No-tillage alone not enough against water pollution
(9 months ago)
Washington D.C. [USA], Sep 24 : A team of researchers has found that the adoption of no-till - a way of growing crops or pasture from year to year without disturbing the soil through tillage - may increase water pollution from nitrate via leaching.
Researchers from the Indiana University - Purdue University Indianapolis suggested that no-till needs to be complemented with other techniques, such as cover cropping and inter-cropping or rotation with perennial crops, to improve nitrate retention and water-quality benefits.
The team conducted a meta-analysis to compare runoff - the draining away of water - and leaching - drain away from soil - of nitrate from no-till and conventional tillage agriculture- cultivation of the soil using plow, harrow and other farm tools or mechanical implements to prepare the field for crop production.
Surface runoff and leaching are two major transportation pathways for nitrate to reach and pollute water.
Due to its mobility and water solubility, nitrate has long been recognised as a widespread water pollutant.
"What we found is that no-till is not sufficient to improve water quality," said corresponding author Lixin Wang.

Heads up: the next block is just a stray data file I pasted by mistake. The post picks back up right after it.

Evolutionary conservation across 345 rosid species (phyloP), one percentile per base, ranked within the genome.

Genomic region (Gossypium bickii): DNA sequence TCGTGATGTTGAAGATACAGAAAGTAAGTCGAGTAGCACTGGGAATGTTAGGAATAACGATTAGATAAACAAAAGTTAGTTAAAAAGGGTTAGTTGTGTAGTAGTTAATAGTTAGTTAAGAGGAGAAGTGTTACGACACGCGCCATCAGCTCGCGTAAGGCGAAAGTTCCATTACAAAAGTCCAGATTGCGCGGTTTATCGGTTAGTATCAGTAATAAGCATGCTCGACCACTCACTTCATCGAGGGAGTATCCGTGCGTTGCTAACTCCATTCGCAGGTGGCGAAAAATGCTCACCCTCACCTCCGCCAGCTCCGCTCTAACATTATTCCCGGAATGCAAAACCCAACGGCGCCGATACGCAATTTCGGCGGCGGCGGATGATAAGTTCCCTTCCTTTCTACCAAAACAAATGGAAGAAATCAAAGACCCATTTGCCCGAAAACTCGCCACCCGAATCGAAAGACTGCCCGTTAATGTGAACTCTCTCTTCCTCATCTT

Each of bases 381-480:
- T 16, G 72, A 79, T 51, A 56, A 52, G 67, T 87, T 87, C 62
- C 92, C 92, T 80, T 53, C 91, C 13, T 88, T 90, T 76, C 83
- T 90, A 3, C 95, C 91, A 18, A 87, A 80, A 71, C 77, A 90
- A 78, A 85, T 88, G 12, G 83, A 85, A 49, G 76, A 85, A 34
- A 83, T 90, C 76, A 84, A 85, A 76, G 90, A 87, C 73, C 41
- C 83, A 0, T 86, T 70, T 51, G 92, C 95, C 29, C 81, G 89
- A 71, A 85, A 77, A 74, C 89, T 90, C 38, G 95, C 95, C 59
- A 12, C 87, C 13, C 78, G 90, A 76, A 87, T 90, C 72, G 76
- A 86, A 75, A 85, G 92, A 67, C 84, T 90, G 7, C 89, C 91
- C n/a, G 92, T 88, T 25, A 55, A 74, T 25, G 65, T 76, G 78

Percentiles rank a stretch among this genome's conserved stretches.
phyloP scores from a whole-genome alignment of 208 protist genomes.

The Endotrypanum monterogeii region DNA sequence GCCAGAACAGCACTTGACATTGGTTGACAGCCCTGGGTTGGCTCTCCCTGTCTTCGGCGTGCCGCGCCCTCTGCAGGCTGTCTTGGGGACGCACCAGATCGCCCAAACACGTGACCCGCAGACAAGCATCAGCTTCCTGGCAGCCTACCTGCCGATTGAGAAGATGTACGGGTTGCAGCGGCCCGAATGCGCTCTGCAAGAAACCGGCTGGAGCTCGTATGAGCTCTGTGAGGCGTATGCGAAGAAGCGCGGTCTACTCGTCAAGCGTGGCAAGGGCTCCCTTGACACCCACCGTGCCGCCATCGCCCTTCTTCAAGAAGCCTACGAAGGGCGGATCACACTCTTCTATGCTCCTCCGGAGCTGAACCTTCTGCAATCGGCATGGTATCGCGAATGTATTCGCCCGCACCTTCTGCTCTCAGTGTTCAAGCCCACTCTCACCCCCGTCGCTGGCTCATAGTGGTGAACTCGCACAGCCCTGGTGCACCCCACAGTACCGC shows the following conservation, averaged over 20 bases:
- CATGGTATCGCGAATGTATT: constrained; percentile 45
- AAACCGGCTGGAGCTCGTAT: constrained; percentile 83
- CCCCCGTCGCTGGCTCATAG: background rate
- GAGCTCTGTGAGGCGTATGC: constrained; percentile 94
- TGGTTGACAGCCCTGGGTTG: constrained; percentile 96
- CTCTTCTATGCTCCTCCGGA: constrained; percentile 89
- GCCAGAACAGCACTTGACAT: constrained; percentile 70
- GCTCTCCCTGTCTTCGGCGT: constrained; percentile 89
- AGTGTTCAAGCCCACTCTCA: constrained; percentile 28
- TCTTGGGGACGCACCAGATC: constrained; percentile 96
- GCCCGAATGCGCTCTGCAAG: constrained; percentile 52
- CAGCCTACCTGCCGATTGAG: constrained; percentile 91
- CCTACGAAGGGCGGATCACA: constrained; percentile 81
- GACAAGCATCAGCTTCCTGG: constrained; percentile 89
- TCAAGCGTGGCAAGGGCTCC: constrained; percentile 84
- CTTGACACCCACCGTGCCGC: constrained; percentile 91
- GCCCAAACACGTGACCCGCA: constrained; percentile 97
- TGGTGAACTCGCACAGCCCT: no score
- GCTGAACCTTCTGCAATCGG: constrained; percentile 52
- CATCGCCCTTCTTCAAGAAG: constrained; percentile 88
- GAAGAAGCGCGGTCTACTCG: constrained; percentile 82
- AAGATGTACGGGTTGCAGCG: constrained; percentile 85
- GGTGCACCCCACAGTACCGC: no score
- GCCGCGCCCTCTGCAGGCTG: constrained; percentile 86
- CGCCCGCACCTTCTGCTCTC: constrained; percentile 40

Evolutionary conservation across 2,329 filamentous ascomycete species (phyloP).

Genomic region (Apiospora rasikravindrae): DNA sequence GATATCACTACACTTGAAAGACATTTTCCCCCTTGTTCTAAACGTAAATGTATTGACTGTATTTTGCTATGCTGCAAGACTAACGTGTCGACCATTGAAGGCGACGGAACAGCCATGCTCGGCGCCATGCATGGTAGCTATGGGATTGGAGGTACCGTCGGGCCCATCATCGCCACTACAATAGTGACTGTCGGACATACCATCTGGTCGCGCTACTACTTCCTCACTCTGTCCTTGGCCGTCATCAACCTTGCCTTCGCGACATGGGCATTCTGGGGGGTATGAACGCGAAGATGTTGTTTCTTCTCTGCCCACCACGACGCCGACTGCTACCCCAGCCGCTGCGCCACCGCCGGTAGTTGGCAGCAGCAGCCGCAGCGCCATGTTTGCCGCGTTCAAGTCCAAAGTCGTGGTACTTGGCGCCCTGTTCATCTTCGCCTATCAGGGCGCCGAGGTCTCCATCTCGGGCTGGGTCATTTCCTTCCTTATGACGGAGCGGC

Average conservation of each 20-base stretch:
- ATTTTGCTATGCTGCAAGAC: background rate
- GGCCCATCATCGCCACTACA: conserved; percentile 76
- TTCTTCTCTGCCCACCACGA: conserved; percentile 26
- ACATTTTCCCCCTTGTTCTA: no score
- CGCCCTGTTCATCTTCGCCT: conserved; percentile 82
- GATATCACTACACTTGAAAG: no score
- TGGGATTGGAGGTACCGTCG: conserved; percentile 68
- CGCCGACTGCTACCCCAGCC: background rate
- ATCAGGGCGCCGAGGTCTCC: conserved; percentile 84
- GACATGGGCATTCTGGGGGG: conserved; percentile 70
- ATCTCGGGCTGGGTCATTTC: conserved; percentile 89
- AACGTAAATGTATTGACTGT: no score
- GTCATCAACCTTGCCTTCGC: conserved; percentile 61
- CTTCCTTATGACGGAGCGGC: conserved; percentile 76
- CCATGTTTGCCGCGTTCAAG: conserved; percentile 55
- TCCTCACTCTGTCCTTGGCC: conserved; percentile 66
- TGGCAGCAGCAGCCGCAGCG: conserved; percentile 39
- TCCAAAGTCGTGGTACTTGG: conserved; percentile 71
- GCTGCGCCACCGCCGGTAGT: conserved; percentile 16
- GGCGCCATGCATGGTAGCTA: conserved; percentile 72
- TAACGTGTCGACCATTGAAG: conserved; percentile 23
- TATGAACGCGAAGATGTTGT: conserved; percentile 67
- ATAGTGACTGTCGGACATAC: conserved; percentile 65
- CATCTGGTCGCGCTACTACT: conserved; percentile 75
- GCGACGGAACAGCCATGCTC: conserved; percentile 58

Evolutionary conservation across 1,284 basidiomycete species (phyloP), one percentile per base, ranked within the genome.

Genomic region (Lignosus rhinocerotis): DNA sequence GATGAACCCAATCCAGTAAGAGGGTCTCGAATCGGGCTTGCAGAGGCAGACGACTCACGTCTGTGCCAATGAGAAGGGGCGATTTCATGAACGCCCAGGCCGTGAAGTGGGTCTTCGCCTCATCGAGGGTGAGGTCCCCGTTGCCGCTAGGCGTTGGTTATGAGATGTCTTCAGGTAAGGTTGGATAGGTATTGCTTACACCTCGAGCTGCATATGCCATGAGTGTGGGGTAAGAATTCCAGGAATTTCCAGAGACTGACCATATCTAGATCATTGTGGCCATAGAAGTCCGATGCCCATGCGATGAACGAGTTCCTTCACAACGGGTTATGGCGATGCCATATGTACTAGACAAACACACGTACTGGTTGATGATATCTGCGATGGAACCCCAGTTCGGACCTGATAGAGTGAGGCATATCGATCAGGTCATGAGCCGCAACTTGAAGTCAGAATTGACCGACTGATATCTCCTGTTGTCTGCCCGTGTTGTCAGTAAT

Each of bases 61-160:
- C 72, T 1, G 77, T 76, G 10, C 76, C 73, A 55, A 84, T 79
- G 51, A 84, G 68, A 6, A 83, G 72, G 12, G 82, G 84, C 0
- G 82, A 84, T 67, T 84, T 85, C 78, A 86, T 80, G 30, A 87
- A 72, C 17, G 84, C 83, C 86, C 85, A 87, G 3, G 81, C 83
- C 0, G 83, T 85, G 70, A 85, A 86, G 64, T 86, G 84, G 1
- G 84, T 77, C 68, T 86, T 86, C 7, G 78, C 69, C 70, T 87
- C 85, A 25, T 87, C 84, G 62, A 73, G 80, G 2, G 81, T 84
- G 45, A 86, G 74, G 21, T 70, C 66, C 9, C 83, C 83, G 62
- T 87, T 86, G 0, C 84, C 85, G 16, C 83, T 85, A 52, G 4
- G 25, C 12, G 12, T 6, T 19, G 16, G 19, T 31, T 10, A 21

"In fact, we found that no-till increased nitrogen leaching," Wang added, saying that the adoption of no-till resulted in increased nitrate loss via leaching due to the frequent occurrence of macropores, such as those created by dead roots and earthworm burrows, in soils that have been under long-range no-tillage management.
No-till leaves crop residue on the soil surface and limits soil disturbance except for small slits to add fertilizer.
It reduces soil erosion by avoiding tilling year after year, which leads to soil getting washed away into lakes and rivers. Because reducing soil loss reduces nutrient loss, it was assumed that no-till would reduce water pollution, Wang noted.